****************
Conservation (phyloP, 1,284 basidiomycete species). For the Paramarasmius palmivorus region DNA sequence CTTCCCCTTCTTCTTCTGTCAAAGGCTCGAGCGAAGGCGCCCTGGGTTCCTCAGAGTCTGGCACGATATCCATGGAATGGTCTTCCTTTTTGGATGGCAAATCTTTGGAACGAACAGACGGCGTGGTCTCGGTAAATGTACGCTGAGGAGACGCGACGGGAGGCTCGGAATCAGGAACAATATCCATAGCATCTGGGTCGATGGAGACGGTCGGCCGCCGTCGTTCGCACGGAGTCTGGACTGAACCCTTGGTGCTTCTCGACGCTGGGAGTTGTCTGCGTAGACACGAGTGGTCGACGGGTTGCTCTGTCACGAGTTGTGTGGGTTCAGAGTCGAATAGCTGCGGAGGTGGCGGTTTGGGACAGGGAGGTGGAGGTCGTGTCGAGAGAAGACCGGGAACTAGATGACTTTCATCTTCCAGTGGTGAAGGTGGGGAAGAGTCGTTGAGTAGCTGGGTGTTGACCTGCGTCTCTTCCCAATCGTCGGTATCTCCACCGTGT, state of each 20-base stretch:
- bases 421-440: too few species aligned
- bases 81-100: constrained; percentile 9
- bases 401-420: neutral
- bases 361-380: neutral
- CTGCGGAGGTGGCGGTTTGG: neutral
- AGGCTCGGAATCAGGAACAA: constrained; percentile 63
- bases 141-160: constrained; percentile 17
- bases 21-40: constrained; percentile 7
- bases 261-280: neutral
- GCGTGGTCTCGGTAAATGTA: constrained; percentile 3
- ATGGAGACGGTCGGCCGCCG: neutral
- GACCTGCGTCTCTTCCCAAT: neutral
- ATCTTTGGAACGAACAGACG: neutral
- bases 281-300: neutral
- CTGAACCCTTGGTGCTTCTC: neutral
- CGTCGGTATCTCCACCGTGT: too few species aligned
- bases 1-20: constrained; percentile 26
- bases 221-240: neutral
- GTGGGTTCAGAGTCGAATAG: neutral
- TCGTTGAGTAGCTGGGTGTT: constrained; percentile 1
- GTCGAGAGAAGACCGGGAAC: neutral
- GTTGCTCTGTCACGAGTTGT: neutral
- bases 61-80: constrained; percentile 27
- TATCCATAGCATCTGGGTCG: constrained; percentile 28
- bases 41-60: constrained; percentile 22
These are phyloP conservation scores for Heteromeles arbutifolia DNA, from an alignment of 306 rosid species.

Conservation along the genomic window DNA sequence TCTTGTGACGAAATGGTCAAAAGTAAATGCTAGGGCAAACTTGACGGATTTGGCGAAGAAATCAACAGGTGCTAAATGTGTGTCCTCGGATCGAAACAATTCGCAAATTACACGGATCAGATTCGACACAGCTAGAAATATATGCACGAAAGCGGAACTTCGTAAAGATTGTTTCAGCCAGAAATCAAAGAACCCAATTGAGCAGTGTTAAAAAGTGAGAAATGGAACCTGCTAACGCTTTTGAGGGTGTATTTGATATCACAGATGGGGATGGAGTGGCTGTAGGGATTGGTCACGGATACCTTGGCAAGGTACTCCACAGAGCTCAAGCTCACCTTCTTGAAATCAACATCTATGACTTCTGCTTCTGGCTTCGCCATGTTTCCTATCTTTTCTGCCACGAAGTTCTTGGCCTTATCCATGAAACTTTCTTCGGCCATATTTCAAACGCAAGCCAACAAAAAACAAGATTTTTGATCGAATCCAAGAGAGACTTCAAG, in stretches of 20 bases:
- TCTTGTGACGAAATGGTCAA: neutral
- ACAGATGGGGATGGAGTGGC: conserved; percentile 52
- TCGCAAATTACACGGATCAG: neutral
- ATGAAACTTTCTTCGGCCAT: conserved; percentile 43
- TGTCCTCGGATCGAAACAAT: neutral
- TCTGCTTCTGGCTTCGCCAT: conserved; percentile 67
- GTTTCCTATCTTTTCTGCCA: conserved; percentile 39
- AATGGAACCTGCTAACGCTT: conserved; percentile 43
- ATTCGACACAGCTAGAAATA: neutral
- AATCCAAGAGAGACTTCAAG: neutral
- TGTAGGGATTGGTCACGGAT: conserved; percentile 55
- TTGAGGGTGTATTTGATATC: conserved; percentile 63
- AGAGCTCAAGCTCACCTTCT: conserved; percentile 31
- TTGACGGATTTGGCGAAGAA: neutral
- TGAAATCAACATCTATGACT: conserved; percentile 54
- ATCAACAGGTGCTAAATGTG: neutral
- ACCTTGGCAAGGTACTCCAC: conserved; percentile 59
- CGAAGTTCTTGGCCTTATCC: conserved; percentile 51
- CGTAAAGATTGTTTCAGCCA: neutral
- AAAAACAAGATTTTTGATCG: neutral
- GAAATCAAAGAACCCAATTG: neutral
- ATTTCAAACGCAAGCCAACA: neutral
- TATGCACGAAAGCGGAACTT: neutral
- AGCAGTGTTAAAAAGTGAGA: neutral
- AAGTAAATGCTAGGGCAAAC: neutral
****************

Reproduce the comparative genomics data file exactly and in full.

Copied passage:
Conservation (phyloP, 1,284 basidiomycete species). For the Paramarasmius palmivorus region DNA sequence CTTCCCCTTCTTCTTCTGTCAAAGGCTCGAGCGAAGGCGCCCTGGGTTCCTCAGAGTCTGGCACGATATCCATGGAATGGTCTTCCTTTTTGGATGGCAAATCTTTGGAACGAACAGACGGCGTGGTCTCGGTAAATGTACGCTGAGGAGACGCGACGGGAGGCTCGGAATCAGGAACAATATCCATAGCATCTGGGTCGATGGAGACGGTCGGCCGCCGTCGTTCGCACGGAGTCTGGACTGAACCCTTGGTGCTTCTCGACGCTGGGAGTTGTCTGCGTAGACACGAGTGGTCGACGGGTTGCTCTGTCACGAGTTGTGTGGGTTCAGAGTCGAATAGCTGCGGAGGTGGCGGTTTGGGACAGGGAGGTGGAGGTCGTGTCGAGAGAAGACCGGGAACTAGATGACTTTCATCTTCCAGTGGTGAAGGTGGGGAAGAGTCGTTGAGTAGCTGGGTGTTGACCTGCGTCTCTTCCCAATCGTCGGTATCTCCACCGTGT, state of each 20-base stretch:
- bases 421-440: too few species aligned
- bases 81-100: constrained; percentile 9
- bases 401-420: neutral
- bases 361-380: neutral
- CTGCGGAGGTGGCGGTTTGG: neutral
- AGGCTCGGAATCAGGAACAA: constrained; percentile 63
- bases 141-160: constrained; percentile 17
- bases 21-40: constrained; percentile 7
- bases 261-280: neutral
- GCGTGGTCTCGGTAAATGTA: constrained; percentile 3
- ATGGAGACGGTCGGCCGCCG: neutral
- GACCTGCGTCTCTTCCCAAT: neutral
- ATCTTTGGAACGAACAGACG: neutral
- bases 281-300: neutral
- CTGAACCCTTGGTGCTTCTC: neutral
- CGTCGGTATCTCCACCGTGT: too few species aligned
- bases 1-20: constrained; percentile 26
- bases 221-240: neutral
- GTGGGTTCAGAGTCGAATAG: neutral
- TCGTTGAGTAGCTGGGTGTT: constrained; percentile 1
- GTCGAGAGAAGACCGGGAAC: neutral
- GTTGCTCTGTCACGAGTTGT: neutral
- bases 61-80: constrained; percentile 27
- TATCCATAGCATCTGGGTCG: constrained; percentile 28
- bases 41-60: constrained; percentile 22
These are phyloP conservation scores for Heteromeles arbutifolia DNA, from an alignment of 306 rosid species.

Conservation along the genomic window DNA sequence TCTTGTGACGAAATGGTCAAAAGTAAATGCTAGGGCAAACTTGACGGATTTGGCGAAGAAATCAACAGGTGCTAAATGTGTGTCCTCGGATCGAAACAATTCGCAAATTACACGGATCAGATTCGACACAGCTAGAAATATATGCACGAAAGCGGAACTTCGTAAAGATTGTTTCAGCCAGAAATCAAAGAACCCAATTGAGCAGTGTTAAAAAGTGAGAAATGGAACCTGCTAACGCTTTTGAGGGTGTATTTGATATCACAGATGGGGATGGAGTGGCTGTAGGGATTGGTCACGGATACCTTGGCAAGGTACTCCACAGAGCTCAAGCTCACCTTCTTGAAATCAACATCTATGACTTCTGCTTCTGGCTTCGCCATGTTTCCTATCTTTTCTGCCACGAAGTTCTTGGCCTTATCCATGAAACTTTCTTCGGCCATATTTCAAACGCAAGCCAACAAAAAACAAGATTTTTGATCGAATCCAAGAGAGACTTCAAG, in stretches of 20 bases:
- TCTTGTGACGAAATGGTCAA: neutral
- ACAGATGGGGATGGAGTGGC: conserved; percentile 52
- TCGCAAATTACACGGATCAG: neutral
- ATGAAACTTTCTTCGGCCAT: conserved; percentile 43
- TGTCCTCGGATCGAAACAAT: neutral
- TCTGCTTCTGGCTTCGCCAT: conserved; percentile 67
- GTTTCCTATCTTTTCTGCCA: conserved; percentile 39
- AATGGAACCTGCTAACGCTT: conserved; percentile 43
- ATTCGACACAGCTAGAAATA: neutral
- AATCCAAGAGAGACTTCAAG: neutral
- TGTAGGGATTGGTCACGGAT: conserved; percentile 55
- TTGAGGGTGTATTTGATATC: conserved; percentile 63
- AGAGCTCAAGCTCACCTTCT: conserved; percentile 31
- TTGACGGATTTGGCGAAGAA: neutral
- TGAAATCAACATCTATGACT: conserved; percentile 54
- ATCAACAGGTGCTAAATGTG: neutral
- ACCTTGGCAAGGTACTCCAC: conserved; percentile 59
- CGAAGTTCTTGGCCTTATCC: conserved; percentile 51
- CGTAAAGATTGTTTCAGCCA: neutral
- AAAAACAAGATTTTTGATCG: neutral
- GAAATCAAAGAACCCAATTG: neutral
- ATTTCAAACGCAAGCCAACA: neutral
- TATGCACGAAAGCGGAACTT: neutral
- AGCAGTGTTAAAAAGTGAGA: neutral
- AAGTAAATGCTAGGGCAAAC: neutral